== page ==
• A reform to the current employment tribunal system i.e. it will be means-tested rather than abolished.
• Trade union rights – a public enquiry into blacklisting in the construction industry.
• Protecting migrant agency workers – a new task force to target firms and agencies that encourage low skilled migration and pay less than the minimum wage. There will be no exemptions from equal treatment on pay.
• Increasing free childcare for working parents of 3-4-year-olds to 25 hours’ per week. Primary schools will be required to have breakfast and after schools clubs.
• Equal rights for self-employed individuals – further info tba.
• Introducing a Small Business Administration (SBA), which will have powers to ensure that regulations or requirements on small businesses are fair and appropriate. They are looking to support firms to help employees gain skills, compete on higher wage business models and access finance required to train staff. They will give the Low Pay Commission powers to set up taskforces examining what the obstacles are to raising pay in low paid industry sectors.
The Liberal Democrats are aiming to strike a balance between workers’ and employers’ rights. The UK has been criticised for a lack of regulation around protection at work and employees have received poor treatment, low pay and job insecurity, e.g. zero-hours contracts. Over-regulation is equally detrimental as it places burdens on small employers and dissuades them from employing staff. Jo Swinson, Minister for Employment Relations has introduced shared parental leave and extended the right to request flexible working so that women don’t have to choose between a career and parenting.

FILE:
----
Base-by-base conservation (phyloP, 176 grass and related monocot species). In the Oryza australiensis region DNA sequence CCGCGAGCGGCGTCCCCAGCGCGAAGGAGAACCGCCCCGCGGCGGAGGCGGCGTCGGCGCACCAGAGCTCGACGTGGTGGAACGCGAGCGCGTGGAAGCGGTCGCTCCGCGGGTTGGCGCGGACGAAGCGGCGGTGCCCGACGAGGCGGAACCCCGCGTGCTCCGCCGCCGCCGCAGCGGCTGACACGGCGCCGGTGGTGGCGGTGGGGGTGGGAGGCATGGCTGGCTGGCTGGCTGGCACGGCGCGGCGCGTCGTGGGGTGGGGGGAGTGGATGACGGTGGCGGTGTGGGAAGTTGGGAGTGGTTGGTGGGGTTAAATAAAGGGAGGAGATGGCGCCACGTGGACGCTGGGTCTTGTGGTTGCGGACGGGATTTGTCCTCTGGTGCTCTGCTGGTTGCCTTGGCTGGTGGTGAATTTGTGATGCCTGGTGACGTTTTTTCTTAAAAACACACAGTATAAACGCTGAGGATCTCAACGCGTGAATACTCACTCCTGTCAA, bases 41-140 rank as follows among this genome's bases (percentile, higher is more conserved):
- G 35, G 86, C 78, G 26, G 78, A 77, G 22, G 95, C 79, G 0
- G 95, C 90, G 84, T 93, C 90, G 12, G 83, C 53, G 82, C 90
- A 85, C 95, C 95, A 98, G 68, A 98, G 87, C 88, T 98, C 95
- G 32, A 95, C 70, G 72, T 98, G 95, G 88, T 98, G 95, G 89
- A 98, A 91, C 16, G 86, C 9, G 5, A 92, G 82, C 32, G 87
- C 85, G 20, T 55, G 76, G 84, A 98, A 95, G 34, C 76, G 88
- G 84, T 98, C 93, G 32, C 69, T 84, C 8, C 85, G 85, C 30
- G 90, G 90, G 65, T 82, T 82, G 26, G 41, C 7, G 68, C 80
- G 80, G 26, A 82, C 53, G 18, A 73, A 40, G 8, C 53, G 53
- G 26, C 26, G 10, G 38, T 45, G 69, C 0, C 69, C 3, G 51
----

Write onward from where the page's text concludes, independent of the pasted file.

The decision to drop a free-to-use tribunal service and replace it with a fee-based model has been heavily criticised as it has led to fewer people taking up claims. The Liberal Democrats argue that their initial plan was to encourage an alternative means of resolution and so if fees are to be applied they need to means-tested and modest, possibly reimbursed by the employer and in any case, regularly reviewed.
Zero-hours contracts offer flexible working options for 2% of workplace, i.e. students, older people and those working up to 25 hours per week, but they currently favour the employer rather than the employee. Exclusivity clauses should be banned and employers could reimburse employees if they cancel a shift at short notice. People working regular hours for one employer should also be offered a contract of work and this hasn’t been the case up to now with employment agency work in particular.
• Increasing the national minimum wage for apprenticeships – a single, national minimum wage for 16-17 year olds in work and the first year of apprenticeships to stop discrimination against younger workers.
• A new Workers’ Rights Agency as a simplified information point for employees to seek advice.
• Anonymising public sector recruitment, i.e. taking names off application forms to prevent discrimination.
• Equal pay – access to information on pay rates in companies that employ over 250 people.
• A national Living Wage from 2016 onwards – figures aren’t set but they are looking to do an independent review.
• Paternity Leave – an additional four weeks parental leave for fathers taking it to six weeks with a ‘use it or lose it’ policy so that it can’t be transferred to the mother. They would like to extend the total parental leave to 58 weeks with six weeks reserved for each partner and the remaining 48 weeks shared.
• More workplace inspections to ensure legislation safeguarding workers’ rights is being upheld.
• Reviewing the level of tribunal fees.
• Fairer zero-hours contracts.
• Name blank job applications – all public sector jobs should have name blank applications to avoid ‘unconscious bias’. This could be done on a voluntary basis in the private sector.